In his column "The word of the end" on Europe 1, Stéphane Bern is interested in the origins of a phrase or an expression.

On Monday, he looks at the word "hashtag".

Well known to users of social networks like Twitter or Instagram, it is much older than one might think. 

Stéphane Bern suggests every day, in 

Historically yours

 with Matthieu Noël, to discover these expressions that we use on a daily basis without necessarily knowing their origin.

Monday, the host explains the roots of the word hashtag whose symbol (#) is well known to all users of social networks, especially Twitter and Instagram, since it allows you to classify and find content.

>> Find the shows of Matthieu Noël and Stéphane Bern in replay and podcast here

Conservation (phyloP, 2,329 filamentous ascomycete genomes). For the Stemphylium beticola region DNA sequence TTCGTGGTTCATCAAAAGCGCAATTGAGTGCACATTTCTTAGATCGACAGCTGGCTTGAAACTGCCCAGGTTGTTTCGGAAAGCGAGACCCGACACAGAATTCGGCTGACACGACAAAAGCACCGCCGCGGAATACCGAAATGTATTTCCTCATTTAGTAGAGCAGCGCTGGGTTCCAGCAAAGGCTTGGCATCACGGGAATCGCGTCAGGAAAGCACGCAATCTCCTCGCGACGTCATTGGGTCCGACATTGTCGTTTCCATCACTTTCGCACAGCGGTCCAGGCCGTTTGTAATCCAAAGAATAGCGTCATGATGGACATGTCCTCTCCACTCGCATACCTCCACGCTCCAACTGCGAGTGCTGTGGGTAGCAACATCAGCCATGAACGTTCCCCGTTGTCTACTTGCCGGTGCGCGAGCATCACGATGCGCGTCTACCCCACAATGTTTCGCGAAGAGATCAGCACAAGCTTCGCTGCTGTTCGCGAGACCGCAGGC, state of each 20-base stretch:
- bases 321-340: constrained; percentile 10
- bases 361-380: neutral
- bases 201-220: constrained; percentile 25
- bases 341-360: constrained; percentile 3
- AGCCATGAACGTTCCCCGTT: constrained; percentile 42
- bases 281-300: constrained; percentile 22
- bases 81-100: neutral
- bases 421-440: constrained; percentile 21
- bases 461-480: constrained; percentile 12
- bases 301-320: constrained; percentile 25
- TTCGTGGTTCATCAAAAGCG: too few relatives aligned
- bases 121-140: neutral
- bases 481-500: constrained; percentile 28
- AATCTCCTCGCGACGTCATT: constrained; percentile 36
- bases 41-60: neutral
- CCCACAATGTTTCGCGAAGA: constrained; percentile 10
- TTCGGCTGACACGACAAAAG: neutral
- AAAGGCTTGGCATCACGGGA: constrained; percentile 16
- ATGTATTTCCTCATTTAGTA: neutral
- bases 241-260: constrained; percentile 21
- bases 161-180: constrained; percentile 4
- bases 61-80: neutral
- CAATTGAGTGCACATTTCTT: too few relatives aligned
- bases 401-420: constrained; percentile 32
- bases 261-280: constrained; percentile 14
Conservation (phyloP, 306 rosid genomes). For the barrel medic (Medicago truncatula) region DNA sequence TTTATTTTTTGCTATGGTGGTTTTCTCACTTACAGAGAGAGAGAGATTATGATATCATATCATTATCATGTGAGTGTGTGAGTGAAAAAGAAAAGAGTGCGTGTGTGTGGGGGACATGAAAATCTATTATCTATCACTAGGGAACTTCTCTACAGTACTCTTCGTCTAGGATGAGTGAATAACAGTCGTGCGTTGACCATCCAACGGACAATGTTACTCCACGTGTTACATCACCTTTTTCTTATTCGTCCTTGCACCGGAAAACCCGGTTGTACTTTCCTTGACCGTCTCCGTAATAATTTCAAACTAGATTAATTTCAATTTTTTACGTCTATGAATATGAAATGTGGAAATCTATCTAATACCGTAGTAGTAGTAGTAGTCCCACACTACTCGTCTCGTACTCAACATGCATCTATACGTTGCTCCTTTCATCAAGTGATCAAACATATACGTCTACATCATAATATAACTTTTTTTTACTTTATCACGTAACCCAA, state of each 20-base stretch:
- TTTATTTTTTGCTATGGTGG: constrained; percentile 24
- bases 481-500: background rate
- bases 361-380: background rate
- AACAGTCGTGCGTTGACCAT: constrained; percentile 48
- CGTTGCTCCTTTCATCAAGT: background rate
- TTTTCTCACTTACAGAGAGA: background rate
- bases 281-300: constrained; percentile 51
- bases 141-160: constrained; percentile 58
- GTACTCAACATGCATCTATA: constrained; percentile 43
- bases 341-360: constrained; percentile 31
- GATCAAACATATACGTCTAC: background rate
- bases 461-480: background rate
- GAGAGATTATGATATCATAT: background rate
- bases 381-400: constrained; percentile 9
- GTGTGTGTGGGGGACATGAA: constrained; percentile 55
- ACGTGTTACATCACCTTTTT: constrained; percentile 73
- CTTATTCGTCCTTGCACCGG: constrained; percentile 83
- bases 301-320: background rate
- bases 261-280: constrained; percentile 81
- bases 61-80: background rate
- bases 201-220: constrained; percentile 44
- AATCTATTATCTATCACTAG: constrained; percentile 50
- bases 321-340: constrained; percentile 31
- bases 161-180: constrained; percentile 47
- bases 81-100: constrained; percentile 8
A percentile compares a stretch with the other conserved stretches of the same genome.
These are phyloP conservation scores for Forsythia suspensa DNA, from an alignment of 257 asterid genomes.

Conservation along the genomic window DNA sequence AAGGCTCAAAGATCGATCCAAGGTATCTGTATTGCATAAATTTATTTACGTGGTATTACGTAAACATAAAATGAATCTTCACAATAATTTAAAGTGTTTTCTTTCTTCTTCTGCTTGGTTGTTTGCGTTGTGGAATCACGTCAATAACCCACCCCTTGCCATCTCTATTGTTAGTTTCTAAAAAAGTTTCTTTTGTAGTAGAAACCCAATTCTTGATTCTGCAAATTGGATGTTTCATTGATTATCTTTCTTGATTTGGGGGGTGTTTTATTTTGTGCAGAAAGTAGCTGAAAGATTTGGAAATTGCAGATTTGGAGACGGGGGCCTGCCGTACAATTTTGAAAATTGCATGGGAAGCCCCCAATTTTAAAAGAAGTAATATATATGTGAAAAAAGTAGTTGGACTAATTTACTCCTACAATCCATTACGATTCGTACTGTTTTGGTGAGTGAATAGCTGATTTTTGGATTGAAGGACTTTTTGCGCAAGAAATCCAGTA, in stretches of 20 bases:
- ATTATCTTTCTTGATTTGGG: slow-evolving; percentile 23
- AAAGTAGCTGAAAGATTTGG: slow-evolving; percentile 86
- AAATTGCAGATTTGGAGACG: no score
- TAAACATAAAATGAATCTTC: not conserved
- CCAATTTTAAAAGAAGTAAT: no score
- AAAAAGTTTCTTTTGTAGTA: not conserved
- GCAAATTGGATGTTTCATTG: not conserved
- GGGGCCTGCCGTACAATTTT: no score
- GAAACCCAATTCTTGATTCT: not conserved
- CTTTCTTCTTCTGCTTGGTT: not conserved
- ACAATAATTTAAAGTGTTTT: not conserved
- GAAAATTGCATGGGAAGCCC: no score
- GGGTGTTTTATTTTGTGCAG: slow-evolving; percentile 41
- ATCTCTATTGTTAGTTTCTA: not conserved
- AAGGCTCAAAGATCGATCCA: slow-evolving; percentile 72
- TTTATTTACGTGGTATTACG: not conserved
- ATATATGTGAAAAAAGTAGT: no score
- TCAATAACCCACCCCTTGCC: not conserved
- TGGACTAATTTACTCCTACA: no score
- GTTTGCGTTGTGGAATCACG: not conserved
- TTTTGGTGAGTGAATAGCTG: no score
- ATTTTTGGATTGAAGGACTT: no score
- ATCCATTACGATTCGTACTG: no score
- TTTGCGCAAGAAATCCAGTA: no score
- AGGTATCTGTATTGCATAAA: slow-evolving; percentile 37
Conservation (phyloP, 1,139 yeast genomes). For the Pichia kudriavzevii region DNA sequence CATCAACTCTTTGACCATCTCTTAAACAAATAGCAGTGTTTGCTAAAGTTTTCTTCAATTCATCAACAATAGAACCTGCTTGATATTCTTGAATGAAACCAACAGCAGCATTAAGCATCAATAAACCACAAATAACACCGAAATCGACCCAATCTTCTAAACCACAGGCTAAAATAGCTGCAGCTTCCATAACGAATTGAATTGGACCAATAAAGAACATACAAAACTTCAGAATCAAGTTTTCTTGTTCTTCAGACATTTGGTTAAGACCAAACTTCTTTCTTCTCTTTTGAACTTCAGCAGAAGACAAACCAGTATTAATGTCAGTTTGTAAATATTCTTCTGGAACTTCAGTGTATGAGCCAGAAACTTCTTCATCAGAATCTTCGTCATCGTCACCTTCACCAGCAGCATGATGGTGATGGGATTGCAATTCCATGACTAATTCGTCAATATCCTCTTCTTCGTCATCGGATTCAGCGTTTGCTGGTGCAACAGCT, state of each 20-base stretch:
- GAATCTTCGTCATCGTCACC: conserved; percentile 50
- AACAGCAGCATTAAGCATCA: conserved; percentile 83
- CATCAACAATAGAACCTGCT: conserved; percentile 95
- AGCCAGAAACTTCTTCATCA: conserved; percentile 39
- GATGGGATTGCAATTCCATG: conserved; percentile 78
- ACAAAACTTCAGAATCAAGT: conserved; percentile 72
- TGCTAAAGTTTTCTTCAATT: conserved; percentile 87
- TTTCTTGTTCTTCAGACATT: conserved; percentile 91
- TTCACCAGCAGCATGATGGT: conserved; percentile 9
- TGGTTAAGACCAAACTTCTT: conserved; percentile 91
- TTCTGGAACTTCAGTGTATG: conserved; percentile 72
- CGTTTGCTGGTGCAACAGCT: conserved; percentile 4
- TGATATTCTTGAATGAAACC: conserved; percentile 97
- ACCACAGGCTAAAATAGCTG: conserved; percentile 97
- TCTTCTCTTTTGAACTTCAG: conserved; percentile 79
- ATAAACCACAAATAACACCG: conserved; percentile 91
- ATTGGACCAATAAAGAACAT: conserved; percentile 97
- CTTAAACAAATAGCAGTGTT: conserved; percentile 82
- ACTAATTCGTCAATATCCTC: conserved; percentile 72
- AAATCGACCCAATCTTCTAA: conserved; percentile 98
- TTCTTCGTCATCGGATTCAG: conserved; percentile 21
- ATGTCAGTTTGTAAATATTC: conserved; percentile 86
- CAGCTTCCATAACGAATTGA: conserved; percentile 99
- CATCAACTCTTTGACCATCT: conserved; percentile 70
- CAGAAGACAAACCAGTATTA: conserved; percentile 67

A derivative of the verb hacher

It was in 2015 that the word hashtag entered the Le Petit Robert dictionary.

It is actually made up of two words: "hash" and "tag".

The first is a derivative of the English verb to hash, itself directly derived from the French verb to hacher.

"Tag" is an English word, it is a marker identifying an object.


a luggage tag

is a

luggage tag


Note that in Quebec, we do not use the term hashtag, but “mot clic”, while in good French we say “mot-dièse”. 

And this is not by chance, since sharp comes from the Greek


 which designates the action of separating something.

We find here a similar idea with "hash".

Note also that the word sharp has changed spelling and gender throughout history: Gustave Flaubert and André Gide wrote it "sharp", while in the 16th century, the word was feminine.